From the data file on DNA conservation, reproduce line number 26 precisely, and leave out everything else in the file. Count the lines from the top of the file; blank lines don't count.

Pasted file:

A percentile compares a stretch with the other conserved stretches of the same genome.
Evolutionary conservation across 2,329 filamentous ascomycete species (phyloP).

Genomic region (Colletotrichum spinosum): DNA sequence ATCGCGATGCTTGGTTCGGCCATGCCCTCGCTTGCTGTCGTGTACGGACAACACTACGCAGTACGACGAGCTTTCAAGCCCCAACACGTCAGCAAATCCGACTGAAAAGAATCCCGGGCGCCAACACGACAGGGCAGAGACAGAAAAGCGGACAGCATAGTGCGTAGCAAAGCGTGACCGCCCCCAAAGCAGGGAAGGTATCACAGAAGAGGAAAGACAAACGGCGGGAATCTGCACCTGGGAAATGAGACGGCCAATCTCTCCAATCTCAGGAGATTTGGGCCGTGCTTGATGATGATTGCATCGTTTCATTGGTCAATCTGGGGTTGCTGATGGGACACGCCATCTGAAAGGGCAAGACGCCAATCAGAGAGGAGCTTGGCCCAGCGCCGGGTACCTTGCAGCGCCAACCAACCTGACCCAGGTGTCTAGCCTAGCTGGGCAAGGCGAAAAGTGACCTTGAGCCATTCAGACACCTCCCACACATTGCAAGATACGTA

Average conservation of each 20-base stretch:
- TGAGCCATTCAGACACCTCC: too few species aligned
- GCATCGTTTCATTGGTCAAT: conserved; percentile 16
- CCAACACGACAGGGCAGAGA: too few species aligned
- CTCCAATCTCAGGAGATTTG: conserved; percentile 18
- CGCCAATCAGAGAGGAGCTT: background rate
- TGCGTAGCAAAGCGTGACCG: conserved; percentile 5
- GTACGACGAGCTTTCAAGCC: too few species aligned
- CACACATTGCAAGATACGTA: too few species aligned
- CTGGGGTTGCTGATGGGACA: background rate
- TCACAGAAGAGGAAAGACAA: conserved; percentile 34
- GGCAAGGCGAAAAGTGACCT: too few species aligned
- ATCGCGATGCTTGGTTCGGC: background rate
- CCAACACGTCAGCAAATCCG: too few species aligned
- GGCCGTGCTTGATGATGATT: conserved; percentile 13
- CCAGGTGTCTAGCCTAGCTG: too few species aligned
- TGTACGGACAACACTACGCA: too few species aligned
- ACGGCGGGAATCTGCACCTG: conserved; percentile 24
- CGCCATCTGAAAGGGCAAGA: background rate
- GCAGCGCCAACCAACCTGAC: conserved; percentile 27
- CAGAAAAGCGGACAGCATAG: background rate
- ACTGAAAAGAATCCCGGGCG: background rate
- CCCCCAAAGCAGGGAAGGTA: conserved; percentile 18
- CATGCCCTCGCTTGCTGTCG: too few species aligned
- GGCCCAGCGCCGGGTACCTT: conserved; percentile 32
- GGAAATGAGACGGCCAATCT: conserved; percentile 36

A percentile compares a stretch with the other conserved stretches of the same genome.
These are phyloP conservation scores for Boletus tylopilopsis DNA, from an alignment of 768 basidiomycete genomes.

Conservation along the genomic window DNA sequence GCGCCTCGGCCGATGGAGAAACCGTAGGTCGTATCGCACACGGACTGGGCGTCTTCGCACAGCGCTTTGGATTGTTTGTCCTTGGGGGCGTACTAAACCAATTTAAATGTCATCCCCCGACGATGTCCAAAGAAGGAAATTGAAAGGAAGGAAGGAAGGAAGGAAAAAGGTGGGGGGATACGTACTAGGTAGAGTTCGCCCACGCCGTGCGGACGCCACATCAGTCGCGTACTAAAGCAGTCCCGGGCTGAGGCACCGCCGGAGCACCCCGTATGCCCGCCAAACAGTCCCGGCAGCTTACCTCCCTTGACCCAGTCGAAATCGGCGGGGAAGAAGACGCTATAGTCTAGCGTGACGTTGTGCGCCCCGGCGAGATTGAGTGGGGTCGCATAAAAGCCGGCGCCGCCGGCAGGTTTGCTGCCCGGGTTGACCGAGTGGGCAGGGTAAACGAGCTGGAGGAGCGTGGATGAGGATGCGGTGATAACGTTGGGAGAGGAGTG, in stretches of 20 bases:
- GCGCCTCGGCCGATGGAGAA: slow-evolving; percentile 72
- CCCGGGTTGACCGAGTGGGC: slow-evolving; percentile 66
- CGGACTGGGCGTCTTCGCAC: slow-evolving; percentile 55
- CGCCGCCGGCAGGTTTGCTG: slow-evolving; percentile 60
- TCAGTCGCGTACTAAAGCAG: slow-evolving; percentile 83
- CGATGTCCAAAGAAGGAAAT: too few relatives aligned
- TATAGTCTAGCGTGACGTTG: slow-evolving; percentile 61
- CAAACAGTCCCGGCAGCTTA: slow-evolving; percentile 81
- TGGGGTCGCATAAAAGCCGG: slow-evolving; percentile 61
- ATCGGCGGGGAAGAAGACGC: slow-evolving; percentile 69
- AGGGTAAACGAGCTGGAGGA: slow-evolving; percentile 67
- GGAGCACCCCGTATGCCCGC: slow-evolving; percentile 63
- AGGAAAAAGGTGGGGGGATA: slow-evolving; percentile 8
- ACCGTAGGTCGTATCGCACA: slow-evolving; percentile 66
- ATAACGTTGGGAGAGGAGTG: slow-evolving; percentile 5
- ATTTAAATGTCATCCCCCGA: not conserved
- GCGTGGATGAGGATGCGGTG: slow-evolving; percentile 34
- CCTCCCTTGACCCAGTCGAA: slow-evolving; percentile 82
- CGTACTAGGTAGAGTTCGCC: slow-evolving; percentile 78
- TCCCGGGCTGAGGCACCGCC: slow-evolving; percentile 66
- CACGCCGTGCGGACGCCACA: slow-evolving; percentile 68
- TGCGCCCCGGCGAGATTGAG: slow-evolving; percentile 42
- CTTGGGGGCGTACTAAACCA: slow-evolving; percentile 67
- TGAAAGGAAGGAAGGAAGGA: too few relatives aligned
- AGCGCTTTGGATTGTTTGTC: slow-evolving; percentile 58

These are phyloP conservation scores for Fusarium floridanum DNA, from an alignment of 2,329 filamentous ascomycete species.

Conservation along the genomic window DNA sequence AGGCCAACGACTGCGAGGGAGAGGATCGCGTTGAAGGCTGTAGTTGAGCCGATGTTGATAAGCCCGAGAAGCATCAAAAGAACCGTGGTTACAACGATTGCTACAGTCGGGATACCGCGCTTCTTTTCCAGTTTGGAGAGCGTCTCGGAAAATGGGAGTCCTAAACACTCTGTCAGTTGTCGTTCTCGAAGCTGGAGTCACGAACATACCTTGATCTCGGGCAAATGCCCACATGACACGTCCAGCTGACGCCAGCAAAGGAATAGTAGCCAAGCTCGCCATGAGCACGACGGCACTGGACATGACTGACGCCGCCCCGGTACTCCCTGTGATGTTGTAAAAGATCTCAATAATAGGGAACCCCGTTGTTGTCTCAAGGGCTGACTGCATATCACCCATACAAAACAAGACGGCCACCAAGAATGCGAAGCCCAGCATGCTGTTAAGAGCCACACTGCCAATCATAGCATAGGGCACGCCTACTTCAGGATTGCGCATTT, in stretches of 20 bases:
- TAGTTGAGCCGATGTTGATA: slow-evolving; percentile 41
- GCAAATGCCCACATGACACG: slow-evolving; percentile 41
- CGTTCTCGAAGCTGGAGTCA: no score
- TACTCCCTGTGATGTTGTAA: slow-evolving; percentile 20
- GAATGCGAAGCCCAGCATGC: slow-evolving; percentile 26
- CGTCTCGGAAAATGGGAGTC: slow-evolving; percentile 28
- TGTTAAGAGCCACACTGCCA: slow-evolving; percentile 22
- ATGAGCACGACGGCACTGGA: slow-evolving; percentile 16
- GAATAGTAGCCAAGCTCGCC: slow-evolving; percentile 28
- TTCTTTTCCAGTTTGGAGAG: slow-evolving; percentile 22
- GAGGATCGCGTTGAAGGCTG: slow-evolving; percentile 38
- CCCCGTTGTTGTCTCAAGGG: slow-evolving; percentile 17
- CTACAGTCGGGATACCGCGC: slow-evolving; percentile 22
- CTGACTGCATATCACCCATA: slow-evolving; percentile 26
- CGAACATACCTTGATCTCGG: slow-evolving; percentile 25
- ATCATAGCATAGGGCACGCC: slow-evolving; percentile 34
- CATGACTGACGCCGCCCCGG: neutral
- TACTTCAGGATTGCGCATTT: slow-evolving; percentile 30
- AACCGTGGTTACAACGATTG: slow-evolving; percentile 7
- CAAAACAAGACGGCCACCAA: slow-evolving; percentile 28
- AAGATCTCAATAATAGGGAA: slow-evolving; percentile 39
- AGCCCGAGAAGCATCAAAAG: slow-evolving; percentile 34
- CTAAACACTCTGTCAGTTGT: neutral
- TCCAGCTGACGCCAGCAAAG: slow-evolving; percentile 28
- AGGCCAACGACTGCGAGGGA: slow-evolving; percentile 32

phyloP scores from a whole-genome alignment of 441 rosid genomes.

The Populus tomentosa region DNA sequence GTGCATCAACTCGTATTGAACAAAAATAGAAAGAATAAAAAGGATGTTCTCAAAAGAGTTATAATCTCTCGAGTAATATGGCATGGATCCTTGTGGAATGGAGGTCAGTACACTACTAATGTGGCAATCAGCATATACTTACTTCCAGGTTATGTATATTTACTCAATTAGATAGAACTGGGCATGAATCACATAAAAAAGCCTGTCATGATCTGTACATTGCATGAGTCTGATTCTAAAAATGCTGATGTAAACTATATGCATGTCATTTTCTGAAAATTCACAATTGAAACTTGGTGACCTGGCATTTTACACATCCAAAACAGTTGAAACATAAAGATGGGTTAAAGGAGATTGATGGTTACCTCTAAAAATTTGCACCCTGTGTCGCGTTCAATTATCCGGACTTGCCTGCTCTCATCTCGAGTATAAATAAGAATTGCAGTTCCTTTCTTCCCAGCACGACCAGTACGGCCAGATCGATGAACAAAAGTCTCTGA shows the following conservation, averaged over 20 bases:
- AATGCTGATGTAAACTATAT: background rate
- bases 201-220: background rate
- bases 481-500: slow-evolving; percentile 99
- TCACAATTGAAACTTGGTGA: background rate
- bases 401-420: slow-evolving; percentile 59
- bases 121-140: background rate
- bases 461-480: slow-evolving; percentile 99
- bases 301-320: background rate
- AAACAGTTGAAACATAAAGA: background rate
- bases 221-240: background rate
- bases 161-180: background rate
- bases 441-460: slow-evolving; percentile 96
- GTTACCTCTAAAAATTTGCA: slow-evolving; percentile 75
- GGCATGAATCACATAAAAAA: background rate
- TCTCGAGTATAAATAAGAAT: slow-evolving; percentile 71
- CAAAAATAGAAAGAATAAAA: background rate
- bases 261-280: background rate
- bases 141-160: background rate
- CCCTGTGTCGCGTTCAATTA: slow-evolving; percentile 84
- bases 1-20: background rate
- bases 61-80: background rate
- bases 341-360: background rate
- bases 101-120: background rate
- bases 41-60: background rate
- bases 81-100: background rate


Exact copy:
- CCCCCAAAGCAGGGAAGGTA: conserved; percentile 18